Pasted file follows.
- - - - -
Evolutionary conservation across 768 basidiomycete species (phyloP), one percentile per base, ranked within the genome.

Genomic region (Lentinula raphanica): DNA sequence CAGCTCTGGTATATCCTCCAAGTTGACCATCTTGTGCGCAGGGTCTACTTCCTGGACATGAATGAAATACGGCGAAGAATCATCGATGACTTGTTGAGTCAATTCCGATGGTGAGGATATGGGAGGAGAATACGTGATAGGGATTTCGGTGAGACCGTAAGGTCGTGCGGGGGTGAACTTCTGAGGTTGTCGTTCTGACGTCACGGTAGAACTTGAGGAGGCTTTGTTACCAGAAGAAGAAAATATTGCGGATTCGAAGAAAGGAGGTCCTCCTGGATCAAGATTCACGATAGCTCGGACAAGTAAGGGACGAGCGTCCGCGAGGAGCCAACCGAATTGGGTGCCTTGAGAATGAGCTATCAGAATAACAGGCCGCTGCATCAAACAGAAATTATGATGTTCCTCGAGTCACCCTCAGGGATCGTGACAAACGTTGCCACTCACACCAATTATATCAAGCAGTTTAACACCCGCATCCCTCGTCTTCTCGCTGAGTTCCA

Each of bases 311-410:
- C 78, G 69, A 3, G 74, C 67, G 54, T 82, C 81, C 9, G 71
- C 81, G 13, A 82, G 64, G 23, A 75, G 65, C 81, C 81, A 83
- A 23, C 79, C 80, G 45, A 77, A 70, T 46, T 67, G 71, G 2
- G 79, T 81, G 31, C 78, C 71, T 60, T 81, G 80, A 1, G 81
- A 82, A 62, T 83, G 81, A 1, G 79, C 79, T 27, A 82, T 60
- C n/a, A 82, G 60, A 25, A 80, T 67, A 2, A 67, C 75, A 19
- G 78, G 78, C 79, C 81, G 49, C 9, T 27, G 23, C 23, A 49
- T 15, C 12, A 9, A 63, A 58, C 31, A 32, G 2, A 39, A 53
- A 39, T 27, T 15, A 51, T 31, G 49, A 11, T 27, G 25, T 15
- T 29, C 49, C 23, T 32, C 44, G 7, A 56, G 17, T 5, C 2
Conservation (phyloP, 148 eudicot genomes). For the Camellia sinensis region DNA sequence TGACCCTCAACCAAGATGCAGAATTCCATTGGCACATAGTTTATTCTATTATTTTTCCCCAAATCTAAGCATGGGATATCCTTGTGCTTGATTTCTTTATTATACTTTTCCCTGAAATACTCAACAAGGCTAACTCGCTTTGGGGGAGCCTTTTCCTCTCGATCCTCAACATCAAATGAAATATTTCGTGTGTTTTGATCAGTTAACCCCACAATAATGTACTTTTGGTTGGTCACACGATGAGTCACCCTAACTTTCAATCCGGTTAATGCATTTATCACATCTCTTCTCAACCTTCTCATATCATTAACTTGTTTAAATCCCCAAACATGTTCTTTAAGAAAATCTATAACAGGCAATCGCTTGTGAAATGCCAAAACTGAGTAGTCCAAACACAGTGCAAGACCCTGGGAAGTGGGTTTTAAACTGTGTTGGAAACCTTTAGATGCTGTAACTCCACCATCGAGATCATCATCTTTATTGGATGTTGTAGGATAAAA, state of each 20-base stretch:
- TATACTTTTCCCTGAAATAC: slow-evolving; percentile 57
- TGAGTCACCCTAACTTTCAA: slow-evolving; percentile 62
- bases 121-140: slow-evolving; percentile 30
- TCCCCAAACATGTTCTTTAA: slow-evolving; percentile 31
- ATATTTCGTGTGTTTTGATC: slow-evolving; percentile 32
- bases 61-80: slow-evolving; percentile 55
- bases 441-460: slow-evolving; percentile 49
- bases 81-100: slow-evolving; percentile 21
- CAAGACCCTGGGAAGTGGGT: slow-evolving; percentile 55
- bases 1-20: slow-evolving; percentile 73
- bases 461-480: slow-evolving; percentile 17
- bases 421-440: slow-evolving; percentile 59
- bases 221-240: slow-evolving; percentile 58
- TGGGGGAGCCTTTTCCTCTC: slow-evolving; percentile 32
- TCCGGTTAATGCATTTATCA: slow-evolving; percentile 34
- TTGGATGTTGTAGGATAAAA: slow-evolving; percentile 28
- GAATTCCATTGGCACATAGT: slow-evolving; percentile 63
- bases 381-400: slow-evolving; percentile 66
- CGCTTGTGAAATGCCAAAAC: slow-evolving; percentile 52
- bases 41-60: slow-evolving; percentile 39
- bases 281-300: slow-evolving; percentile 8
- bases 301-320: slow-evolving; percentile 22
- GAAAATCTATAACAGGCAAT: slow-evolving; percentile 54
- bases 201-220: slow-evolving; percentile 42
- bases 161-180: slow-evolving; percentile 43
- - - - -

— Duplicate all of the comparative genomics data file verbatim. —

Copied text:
Evolutionary conservation across 768 basidiomycete species (phyloP), one percentile per base, ranked within the genome.

Genomic region (Lentinula raphanica): DNA sequence CAGCTCTGGTATATCCTCCAAGTTGACCATCTTGTGCGCAGGGTCTACTTCCTGGACATGAATGAAATACGGCGAAGAATCATCGATGACTTGTTGAGTCAATTCCGATGGTGAGGATATGGGAGGAGAATACGTGATAGGGATTTCGGTGAGACCGTAAGGTCGTGCGGGGGTGAACTTCTGAGGTTGTCGTTCTGACGTCACGGTAGAACTTGAGGAGGCTTTGTTACCAGAAGAAGAAAATATTGCGGATTCGAAGAAAGGAGGTCCTCCTGGATCAAGATTCACGATAGCTCGGACAAGTAAGGGACGAGCGTCCGCGAGGAGCCAACCGAATTGGGTGCCTTGAGAATGAGCTATCAGAATAACAGGCCGCTGCATCAAACAGAAATTATGATGTTCCTCGAGTCACCCTCAGGGATCGTGACAAACGTTGCCACTCACACCAATTATATCAAGCAGTTTAACACCCGCATCCCTCGTCTTCTCGCTGAGTTCCA

Each of bases 311-410:
- C 78, G 69, A 3, G 74, C 67, G 54, T 82, C 81, C 9, G 71
- C 81, G 13, A 82, G 64, G 23, A 75, G 65, C 81, C 81, A 83
- A 23, C 79, C 80, G 45, A 77, A 70, T 46, T 67, G 71, G 2
- G 79, T 81, G 31, C 78, C 71, T 60, T 81, G 80, A 1, G 81
- A 82, A 62, T 83, G 81, A 1, G 79, C 79, T 27, A 82, T 60
- C n/a, A 82, G 60, A 25, A 80, T 67, A 2, A 67, C 75, A 19
- G 78, G 78, C 79, C 81, G 49, C 9, T 27, G 23, C 23, A 49
- T 15, C 12, A 9, A 63, A 58, C 31, A 32, G 2, A 39, A 53
- A 39, T 27, T 15, A 51, T 31, G 49, A 11, T 27, G 25, T 15
- T 29, C 49, C 23, T 32, C 44, G 7, A 56, G 17, T 5, C 2
Conservation (phyloP, 148 eudicot genomes). For the Camellia sinensis region DNA sequence TGACCCTCAACCAAGATGCAGAATTCCATTGGCACATAGTTTATTCTATTATTTTTCCCCAAATCTAAGCATGGGATATCCTTGTGCTTGATTTCTTTATTATACTTTTCCCTGAAATACTCAACAAGGCTAACTCGCTTTGGGGGAGCCTTTTCCTCTCGATCCTCAACATCAAATGAAATATTTCGTGTGTTTTGATCAGTTAACCCCACAATAATGTACTTTTGGTTGGTCACACGATGAGTCACCCTAACTTTCAATCCGGTTAATGCATTTATCACATCTCTTCTCAACCTTCTCATATCATTAACTTGTTTAAATCCCCAAACATGTTCTTTAAGAAAATCTATAACAGGCAATCGCTTGTGAAATGCCAAAACTGAGTAGTCCAAACACAGTGCAAGACCCTGGGAAGTGGGTTTTAAACTGTGTTGGAAACCTTTAGATGCTGTAACTCCACCATCGAGATCATCATCTTTATTGGATGTTGTAGGATAAAA, state of each 20-base stretch:
- TATACTTTTCCCTGAAATAC: slow-evolving; percentile 57
- TGAGTCACCCTAACTTTCAA: slow-evolving; percentile 62
- bases 121-140: slow-evolving; percentile 30
- TCCCCAAACATGTTCTTTAA: slow-evolving; percentile 31
- ATATTTCGTGTGTTTTGATC: slow-evolving; percentile 32
- bases 61-80: slow-evolving; percentile 55
- bases 441-460: slow-evolving; percentile 49
- bases 81-100: slow-evolving; percentile 21
- CAAGACCCTGGGAAGTGGGT: slow-evolving; percentile 55
- bases 1-20: slow-evolving; percentile 73
- bases 461-480: slow-evolving; percentile 17
- bases 421-440: slow-evolving; percentile 59
- bases 221-240: slow-evolving; percentile 58
- TGGGGGAGCCTTTTCCTCTC: slow-evolving; percentile 32
- TCCGGTTAATGCATTTATCA: slow-evolving; percentile 34
- TTGGATGTTGTAGGATAAAA: slow-evolving; percentile 28
- GAATTCCATTGGCACATAGT: slow-evolving; percentile 63
- bases 381-400: slow-evolving; percentile 66
- CGCTTGTGAAATGCCAAAAC: slow-evolving; percentile 52
- bases 41-60: slow-evolving; percentile 39
- bases 281-300: slow-evolving; percentile 8
- bases 301-320: slow-evolving; percentile 22
- GAAAATCTATAACAGGCAAT: slow-evolving; percentile 54
- bases 201-220: slow-evolving; percentile 42
- bases 161-180: slow-evolving; percentile 43